Today geocachers from around the state gathered at Paris Mountain state Park to meet each other and discuss our sport. The hot topic is H3777, which would make geocaching illegal in all cemeteries, archeological sites, and state historic areas without express written permission. On the surface, this looks like a noble endeavor, until one takes a closer look at both the ramifications and the source of the bill.
The bill was introduced by Catherine Ceips of Beaufort in response to some complaints regarding activities in hidden African American cemeteries in that area. Apparently, some vandalism had occurred, and geocaching was a ready scapegoat, despite the lack of any evidence to support this. To make matters worse, Ceips took geocaching logs out of context, combined unrelated photographs with cache logs, and basically fabricated a portrait of geocachers as lawless individuals who tresspass, dig up treasure, and vandalize. Ceips is most famous/infamous for introducing the resolution to force the Dixie Chicks to perform for free because of their comments about George W. Bush. She has introduced 62 pieces of legislation in her tenure, none of which have passed. She is pushing this one with unrelenting zeal so that she will have at least something to show as an accomplishment before her race for re-election in 2006. The bill has passed the house, and will be up for consideration this January.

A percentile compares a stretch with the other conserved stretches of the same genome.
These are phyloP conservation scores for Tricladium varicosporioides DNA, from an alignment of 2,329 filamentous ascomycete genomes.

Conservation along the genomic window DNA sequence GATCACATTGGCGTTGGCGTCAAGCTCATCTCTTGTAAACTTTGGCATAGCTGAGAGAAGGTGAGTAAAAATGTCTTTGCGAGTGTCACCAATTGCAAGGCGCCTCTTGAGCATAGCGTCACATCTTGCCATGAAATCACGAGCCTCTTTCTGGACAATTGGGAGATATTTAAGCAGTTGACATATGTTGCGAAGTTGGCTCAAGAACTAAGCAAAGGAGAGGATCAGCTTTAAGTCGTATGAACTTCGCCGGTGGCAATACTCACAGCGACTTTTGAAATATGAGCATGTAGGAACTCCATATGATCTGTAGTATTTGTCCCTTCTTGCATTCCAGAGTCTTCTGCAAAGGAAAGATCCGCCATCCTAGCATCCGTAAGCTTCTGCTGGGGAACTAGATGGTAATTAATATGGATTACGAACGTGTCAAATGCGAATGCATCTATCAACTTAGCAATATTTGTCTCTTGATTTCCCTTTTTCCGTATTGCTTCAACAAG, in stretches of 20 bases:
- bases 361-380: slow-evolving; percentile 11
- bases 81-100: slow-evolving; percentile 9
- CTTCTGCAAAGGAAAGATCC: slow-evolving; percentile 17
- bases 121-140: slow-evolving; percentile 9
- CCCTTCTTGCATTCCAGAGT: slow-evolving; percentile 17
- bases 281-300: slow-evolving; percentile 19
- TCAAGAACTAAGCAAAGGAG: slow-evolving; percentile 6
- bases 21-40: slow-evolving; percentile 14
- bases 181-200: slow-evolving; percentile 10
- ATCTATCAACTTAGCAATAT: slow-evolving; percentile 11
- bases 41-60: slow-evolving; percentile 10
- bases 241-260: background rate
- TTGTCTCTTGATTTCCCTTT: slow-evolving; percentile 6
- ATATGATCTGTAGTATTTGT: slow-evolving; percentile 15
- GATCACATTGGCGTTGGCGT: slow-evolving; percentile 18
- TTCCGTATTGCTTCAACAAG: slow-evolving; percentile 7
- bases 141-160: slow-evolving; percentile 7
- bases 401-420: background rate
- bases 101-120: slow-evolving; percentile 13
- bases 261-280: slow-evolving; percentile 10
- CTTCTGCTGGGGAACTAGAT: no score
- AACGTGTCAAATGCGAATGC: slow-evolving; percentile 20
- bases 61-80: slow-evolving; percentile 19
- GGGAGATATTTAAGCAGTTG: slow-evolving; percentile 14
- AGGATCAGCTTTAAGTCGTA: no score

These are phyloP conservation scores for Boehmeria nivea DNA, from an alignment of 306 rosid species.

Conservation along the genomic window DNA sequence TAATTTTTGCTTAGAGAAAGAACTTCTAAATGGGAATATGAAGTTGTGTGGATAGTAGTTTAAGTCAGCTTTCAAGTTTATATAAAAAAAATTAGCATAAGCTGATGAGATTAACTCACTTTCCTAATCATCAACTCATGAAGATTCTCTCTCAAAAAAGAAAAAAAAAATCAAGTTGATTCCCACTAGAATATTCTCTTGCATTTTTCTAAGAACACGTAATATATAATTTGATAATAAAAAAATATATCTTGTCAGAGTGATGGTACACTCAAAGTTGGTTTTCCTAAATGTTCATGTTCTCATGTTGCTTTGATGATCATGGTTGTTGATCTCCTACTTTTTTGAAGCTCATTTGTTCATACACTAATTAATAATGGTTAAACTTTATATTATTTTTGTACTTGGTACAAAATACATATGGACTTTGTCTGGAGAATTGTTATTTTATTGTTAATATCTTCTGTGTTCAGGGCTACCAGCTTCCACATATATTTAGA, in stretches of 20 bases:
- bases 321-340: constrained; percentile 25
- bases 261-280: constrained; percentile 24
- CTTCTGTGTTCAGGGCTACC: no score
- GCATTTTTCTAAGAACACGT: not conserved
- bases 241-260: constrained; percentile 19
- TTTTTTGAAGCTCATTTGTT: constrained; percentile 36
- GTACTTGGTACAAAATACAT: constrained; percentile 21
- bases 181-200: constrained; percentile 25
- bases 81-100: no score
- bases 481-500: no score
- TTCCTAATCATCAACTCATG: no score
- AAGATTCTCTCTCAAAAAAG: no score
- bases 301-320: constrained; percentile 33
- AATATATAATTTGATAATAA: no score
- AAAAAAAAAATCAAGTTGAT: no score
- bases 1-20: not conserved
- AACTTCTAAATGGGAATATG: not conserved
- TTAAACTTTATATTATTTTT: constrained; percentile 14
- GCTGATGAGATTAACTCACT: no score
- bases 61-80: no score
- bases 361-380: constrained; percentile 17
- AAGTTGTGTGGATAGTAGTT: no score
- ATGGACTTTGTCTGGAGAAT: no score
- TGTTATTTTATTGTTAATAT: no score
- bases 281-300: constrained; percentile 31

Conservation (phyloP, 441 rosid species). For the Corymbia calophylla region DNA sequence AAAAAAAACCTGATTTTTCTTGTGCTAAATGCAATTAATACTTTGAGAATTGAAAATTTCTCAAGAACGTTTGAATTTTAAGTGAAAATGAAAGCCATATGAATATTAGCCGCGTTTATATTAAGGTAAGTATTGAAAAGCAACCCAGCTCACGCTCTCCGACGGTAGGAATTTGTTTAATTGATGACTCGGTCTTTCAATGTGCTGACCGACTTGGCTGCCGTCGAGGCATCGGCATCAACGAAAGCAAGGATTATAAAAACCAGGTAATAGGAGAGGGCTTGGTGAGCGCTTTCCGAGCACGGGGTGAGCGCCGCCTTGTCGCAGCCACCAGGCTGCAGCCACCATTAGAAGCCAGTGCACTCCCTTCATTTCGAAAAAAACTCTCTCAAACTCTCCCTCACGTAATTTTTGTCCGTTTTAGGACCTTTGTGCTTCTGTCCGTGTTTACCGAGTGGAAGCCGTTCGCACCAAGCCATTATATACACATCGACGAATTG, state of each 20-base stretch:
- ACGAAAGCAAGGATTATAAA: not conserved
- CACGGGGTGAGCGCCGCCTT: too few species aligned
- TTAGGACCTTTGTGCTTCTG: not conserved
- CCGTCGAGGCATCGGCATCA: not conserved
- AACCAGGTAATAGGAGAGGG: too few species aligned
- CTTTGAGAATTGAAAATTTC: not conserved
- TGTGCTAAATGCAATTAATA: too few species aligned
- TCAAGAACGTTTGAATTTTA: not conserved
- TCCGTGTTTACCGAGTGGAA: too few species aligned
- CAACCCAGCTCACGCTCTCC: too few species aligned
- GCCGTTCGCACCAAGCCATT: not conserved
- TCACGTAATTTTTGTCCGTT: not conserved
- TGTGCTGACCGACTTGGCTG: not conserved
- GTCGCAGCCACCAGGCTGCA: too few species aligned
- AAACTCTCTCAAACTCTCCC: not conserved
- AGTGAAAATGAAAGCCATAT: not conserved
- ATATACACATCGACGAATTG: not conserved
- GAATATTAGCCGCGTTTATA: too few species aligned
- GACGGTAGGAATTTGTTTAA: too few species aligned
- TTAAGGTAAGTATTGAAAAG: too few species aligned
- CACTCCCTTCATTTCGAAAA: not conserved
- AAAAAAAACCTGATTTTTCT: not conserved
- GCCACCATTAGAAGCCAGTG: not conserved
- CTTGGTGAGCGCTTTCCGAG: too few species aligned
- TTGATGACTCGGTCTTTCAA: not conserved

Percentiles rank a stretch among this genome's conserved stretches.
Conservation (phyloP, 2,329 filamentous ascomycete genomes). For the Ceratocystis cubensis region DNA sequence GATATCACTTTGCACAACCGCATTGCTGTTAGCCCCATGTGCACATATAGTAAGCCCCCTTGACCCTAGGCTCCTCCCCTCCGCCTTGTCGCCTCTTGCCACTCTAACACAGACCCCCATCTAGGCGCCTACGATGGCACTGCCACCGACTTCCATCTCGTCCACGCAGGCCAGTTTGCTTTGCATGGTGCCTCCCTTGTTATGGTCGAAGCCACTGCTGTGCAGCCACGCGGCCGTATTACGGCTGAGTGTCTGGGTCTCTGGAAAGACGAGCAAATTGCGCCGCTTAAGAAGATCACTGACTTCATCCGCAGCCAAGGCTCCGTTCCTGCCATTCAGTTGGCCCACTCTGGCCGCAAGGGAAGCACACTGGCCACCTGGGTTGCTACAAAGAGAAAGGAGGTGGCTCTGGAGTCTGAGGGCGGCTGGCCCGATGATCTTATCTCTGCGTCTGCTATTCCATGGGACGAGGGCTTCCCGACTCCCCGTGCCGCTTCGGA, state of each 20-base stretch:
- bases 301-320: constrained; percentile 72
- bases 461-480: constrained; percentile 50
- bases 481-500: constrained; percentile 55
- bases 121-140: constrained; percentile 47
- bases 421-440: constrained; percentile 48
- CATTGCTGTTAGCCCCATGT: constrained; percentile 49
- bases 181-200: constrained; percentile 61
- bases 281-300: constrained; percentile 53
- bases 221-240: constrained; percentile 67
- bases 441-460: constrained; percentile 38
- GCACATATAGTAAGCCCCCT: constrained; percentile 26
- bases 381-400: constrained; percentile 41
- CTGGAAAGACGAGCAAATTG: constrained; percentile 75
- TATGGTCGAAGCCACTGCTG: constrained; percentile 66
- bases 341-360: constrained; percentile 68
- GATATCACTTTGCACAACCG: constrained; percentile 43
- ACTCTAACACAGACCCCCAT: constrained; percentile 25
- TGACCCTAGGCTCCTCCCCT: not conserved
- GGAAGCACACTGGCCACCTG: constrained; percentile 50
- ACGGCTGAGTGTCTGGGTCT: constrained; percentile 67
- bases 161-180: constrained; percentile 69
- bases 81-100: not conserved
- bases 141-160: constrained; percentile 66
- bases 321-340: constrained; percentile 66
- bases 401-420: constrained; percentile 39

As for the ramifications of the bill, in its original form, it would be exceedingly broad. In some towns, the entire downtown area is considered a historical area. The entire town would be offlimits for geocaching. Almost all of Charleston would face this problem. Originally, the bill would have limited any use of a GPS in these areas. I would no longer be able to use a GPS to mark the location of family gravesites for my genealogical work. The bill is unnecessary. There are already anti-tresspassing laws as well as vandalism laws on the books. Why target geocaching, an activity that promotes education, geography, history, and environmental concerns?
Anyway, the South Carolina Geocacher’s Association, which has been actively opposing the bill, held its first Upstate meeting today. It was neat putting names and faces with the avatars I had seen online over the years. I met some very nice folks from the this area, including John and Mary, Fast Frank and Wanda, and Tennis Babe. The hardcore SCGA members who had come up from Columbia and Charleston were a bit more cagey. I don’t know whether it comes from fighting this bill and not knowing whom to trust, or what. I was particularly miffed at the comment that “there wasn’t much happening in the Upstate” as far as geocaching is concerned. As I heard various conspiracy theories, I almost felt like chunking the sport altogether. I guess we’ll see how this plays out, first.